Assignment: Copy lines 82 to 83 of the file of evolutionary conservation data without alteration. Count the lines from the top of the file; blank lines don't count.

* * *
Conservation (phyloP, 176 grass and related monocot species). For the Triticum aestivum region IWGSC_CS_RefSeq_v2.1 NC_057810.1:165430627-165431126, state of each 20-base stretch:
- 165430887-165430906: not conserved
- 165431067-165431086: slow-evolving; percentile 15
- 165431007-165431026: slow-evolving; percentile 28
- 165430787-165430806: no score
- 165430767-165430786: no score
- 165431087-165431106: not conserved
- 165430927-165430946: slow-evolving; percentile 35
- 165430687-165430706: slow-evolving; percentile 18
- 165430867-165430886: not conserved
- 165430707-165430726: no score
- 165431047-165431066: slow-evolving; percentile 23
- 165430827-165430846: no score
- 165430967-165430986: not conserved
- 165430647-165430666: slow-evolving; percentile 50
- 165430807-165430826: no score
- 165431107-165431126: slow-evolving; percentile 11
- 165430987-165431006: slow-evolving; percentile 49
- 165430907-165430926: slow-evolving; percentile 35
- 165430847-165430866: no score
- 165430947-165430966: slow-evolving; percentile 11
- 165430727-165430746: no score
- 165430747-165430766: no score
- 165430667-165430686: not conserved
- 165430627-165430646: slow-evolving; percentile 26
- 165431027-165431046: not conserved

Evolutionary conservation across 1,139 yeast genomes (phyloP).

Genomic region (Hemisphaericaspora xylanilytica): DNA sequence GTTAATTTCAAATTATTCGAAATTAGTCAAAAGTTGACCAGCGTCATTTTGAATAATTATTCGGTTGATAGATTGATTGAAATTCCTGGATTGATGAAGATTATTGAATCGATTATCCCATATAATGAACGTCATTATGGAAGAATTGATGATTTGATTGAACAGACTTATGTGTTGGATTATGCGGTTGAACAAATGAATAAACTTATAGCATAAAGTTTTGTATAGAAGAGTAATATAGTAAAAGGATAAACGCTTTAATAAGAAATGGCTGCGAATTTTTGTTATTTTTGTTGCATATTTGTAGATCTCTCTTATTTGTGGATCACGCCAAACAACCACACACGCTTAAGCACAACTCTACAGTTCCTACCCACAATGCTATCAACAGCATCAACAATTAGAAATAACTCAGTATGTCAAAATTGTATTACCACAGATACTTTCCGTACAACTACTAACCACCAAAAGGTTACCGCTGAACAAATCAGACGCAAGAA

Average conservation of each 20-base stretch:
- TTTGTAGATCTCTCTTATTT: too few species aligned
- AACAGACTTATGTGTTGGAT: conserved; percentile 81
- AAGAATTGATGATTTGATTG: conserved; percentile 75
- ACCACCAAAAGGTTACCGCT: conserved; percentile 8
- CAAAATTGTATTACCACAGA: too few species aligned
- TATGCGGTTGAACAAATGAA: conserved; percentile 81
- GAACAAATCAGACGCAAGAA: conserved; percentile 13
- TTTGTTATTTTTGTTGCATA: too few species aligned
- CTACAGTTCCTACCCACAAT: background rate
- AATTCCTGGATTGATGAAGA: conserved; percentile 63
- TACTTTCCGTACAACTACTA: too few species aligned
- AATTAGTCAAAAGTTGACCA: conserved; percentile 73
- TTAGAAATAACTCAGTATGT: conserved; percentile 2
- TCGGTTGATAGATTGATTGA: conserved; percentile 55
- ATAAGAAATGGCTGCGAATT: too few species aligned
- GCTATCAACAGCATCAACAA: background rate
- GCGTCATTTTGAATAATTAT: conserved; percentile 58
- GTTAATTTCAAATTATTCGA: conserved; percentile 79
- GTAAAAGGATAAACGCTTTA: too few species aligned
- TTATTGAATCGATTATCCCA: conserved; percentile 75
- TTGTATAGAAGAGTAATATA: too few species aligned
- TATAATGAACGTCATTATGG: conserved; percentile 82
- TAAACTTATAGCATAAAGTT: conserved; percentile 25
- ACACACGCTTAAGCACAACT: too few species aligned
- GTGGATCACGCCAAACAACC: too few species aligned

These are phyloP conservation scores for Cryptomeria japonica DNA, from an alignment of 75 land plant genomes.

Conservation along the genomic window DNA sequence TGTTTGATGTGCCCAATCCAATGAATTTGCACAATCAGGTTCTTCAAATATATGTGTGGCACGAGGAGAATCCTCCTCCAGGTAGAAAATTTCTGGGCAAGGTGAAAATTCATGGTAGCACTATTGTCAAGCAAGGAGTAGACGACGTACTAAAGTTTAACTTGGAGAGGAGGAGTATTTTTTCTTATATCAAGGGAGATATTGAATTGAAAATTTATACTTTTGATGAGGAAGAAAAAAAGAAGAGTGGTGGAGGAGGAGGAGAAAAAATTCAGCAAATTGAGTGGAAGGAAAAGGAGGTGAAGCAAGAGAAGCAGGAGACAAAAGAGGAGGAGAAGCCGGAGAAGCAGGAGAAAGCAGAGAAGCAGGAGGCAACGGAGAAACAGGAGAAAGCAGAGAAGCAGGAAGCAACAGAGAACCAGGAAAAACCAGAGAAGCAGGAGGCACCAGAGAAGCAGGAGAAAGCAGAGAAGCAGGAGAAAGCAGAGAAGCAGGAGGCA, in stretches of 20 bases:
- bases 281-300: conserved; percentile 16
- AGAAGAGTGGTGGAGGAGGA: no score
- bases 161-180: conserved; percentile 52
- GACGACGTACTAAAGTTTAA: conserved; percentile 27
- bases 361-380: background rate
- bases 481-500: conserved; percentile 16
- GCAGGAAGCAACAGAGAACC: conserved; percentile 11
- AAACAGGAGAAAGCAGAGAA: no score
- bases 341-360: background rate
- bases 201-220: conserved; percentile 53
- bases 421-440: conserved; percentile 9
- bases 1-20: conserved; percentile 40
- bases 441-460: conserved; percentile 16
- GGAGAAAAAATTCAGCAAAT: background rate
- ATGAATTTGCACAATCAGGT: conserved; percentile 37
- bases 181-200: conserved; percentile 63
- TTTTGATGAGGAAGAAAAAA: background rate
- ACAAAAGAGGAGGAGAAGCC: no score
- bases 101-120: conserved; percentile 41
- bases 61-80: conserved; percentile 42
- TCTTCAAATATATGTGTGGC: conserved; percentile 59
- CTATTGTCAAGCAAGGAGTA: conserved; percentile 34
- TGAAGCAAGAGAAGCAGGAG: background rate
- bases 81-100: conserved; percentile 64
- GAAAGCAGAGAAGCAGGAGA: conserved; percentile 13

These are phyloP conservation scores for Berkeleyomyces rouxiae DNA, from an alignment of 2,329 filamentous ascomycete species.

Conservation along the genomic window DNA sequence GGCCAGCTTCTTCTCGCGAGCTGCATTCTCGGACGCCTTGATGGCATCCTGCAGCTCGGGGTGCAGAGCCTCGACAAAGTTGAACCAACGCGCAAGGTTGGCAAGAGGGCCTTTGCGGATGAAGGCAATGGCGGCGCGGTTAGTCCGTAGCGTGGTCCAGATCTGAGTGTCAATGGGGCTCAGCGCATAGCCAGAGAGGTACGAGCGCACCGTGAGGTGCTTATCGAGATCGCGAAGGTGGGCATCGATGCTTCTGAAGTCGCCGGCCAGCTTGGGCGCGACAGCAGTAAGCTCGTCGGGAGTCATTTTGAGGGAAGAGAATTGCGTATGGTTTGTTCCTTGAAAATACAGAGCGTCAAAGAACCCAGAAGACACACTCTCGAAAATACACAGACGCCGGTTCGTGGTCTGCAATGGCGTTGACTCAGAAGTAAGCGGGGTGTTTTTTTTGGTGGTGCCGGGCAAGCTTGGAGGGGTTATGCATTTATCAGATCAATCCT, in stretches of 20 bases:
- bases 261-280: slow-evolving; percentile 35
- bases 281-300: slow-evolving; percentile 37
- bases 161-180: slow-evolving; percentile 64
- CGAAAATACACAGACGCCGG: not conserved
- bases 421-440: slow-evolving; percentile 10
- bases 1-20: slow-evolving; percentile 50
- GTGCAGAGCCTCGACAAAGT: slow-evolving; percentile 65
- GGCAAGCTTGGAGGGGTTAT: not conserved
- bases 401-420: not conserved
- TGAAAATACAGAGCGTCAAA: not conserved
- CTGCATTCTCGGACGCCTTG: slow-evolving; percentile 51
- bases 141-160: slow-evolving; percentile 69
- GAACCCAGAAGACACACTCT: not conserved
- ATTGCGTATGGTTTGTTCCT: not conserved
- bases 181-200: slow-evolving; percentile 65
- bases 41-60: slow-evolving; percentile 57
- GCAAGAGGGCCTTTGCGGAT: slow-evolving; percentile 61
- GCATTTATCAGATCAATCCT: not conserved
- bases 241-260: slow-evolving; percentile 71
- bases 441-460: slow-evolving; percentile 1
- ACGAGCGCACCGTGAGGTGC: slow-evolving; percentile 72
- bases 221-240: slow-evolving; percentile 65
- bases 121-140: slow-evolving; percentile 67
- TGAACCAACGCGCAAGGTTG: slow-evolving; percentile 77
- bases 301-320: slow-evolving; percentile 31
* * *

These are phyloP conservation scores for Berkeleyomyces rouxiae DNA, from an alignment of 2,329 filamentous ascomycete species.

Conservation along the genomic window DNA sequence GGCCAGCTTCTTCTCGCGAGCTGCATTCTCGGACGCCTTGATGGCATCCTGCAGCTCGGGGTGCAGAGCCTCGACAAAGTTGAACCAACGCGCAAGGTTGGCAAGAGGGCCTTTGCGGATGAAGGCAATGGCGGCGCGGTTAGTCCGTAGCGTGGTCCAGATCTGAGTGTCAATGGGGCTCAGCGCATAGCCAGAGAGGTACGAGCGCACCGTGAGGTGCTTATCGAGATCGCGAAGGTGGGCATCGATGCTTCTGAAGTCGCCGGCCAGCTTGGGCGCGACAGCAGTAAGCTCGTCGGGAGTCATTTTGAGGGAAGAGAATTGCGTATGGTTTGTTCCTTGAAAATACAGAGCGTCAAAGAACCCAGAAGACACACTCTCGAAAATACACAGACGCCGGTTCGTGGTCTGCAATGGCGTTGACTCAGAAGTAAGCGGGGTGTTTTTTTTGGTGGTGCCGGGCAAGCTTGGAGGGGTTATGCATTTATCAGATCAATCCT, in stretches of 20 bases: